If you’re interested in applying to be a GSoC Contributor for the Mathesar project, please follow this guide. Thank you in advance for your interest, time, and any contributions you make!
Some things you should know about Mathesar:
Successful applicants will read all available information about Mathesar, be able to understand our codebase without much help, and ask good questions when they do need help. If this doesn’t sound like you, Mathesar may not be the right organization for you.
The Google Summer of Code contributor guide is a great introduction to what goes into being a GSoC Contributor. The rest of this document assumes you’re familiar with its contents.
You’ll need to understand Mathesar well in order to submit a successful application.
Mathesar is a new project and we’re still working towards releasing our first version. The best ways to learn about us is to:
Join the “Mentoring Programs” Matrix channel or the developer mailing list as early as possible to introduce yourself and get feedback on your ideas.
Feel free to ask questions about project ideas, Mathesar, or anything else! Post questions in the main channel - do not contact mentors individually.
You need to make at least one contribution to Mathesar as part of the application process. Your contribution will give us more information about your work/skills and help us evaluate your application. It will also help you learn more about Mathesar and have more information to pick a project idea.
Please see our Contribution Guidelines to learn more about how to contribute.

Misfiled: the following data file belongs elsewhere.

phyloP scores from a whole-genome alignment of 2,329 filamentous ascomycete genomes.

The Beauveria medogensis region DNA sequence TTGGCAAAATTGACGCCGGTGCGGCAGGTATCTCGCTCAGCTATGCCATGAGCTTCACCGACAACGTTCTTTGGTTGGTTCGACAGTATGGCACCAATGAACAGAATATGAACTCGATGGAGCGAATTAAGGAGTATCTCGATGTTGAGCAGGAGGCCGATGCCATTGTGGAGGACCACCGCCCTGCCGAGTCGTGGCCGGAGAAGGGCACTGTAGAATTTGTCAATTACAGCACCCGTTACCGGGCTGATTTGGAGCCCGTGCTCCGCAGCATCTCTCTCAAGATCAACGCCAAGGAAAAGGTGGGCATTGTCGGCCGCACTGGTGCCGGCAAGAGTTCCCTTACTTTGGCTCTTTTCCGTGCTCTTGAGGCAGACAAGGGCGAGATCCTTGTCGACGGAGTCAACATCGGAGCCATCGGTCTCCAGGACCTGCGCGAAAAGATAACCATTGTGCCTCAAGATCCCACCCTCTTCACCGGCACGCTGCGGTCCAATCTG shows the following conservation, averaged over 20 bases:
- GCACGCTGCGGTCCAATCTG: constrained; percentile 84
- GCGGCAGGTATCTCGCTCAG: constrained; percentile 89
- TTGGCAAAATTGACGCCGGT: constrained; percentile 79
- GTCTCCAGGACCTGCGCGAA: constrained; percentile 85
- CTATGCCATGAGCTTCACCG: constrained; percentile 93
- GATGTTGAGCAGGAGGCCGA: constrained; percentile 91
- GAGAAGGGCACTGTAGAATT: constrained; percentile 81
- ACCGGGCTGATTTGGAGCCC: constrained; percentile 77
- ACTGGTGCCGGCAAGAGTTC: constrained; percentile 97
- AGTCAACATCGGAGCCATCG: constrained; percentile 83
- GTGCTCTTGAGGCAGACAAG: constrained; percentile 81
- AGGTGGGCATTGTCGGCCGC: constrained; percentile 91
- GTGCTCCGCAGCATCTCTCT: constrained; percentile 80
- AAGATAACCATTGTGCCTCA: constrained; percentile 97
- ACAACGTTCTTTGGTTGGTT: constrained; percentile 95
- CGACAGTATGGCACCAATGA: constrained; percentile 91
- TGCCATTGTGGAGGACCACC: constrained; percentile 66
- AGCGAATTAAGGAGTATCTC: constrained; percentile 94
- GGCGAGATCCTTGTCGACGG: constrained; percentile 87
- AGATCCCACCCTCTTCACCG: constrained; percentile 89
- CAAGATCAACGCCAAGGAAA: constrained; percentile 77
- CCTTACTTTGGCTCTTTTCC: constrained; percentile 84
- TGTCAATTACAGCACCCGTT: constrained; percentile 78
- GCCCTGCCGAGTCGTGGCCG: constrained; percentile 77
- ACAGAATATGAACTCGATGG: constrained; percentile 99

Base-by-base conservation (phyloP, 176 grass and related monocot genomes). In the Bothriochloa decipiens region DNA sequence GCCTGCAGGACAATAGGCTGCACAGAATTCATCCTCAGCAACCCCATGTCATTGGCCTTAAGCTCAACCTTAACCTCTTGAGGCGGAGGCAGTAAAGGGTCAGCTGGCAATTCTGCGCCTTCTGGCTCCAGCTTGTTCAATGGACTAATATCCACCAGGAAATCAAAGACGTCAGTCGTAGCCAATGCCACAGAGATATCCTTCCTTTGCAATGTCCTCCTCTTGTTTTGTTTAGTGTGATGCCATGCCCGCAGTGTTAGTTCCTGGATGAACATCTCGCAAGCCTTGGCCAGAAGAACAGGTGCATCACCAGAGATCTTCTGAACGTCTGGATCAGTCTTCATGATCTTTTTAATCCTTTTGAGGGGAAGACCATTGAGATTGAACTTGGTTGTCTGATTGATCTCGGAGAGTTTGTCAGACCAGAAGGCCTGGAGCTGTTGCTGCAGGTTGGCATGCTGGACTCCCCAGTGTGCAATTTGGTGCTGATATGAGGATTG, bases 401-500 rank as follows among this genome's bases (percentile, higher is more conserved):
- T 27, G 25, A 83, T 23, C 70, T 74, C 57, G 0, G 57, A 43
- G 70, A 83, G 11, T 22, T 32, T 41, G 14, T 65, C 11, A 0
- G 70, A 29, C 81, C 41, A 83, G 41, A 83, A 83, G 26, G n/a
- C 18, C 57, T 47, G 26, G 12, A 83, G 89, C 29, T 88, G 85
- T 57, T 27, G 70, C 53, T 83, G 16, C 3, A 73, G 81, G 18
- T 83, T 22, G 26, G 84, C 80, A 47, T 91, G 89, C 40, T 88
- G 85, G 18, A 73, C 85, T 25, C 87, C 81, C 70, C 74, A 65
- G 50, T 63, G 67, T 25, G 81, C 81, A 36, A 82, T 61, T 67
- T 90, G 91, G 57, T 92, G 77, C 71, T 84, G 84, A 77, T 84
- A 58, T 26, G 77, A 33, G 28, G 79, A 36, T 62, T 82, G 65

Once you’re comfortable with Mathesar and the community, it’s time to start the application process.
You’ll need to pick a project that you’re interested in working on. Please see our Project Ideas page for a list of ideas we’ve come up with.
Once you pick a project, make sure you understand what the work entails so that you can plan the work out ahead of time and submit a strong application. The mentors are here to help you. We expect you to have a lot of questions and we’re happy to answer them.
You’ll now need to write a draft proposal for the idea you’ve chosen to work on. You’ll need to use our Project Proposal Template for this.
We expect you to do a significant amount of work on creating your proposal. You’ll need to demonstrate that you understand exactly how to make the changes you’re proposing to the codebase and that you can split the project into smaller deliverables that keep you on track.
This is not something you should be working on in isolation. We expect you to have a lot of questions for the mentors along the way as you try and understand the project, come up with ideas, evaluate feasibility, etc. Please ask these in Matrix or the mailing list. Do not contact mentors individually.
We suggest reading some articles on writing good Google Summer of Code proposals. Here are some examples:
Do not wait until the last minute to work on your application. You should ideally get at least two rounds of feedback from the mentors before you submit your final application and each round of feedback could take a week or so.
Once you’ve received feedback from mentors and made changes to your proposal, you may want to re-submit it for another round of review. You can do that via the same form: https://forms.gle/rZ5eYHwcKdbw2X4H6
Once you’ve received feedback from your mentors and you’re happy with your proposal, submit your final proposal via the Google Summer of Code website.
Here are a few things we consider when selecting which applications to accept:
Please note that we will not be able to select a mentee for every project idea that we have listed. Our organization will be allocated a limited number of project slots by GSoC and we can only accept the number of mentees that we have slots for.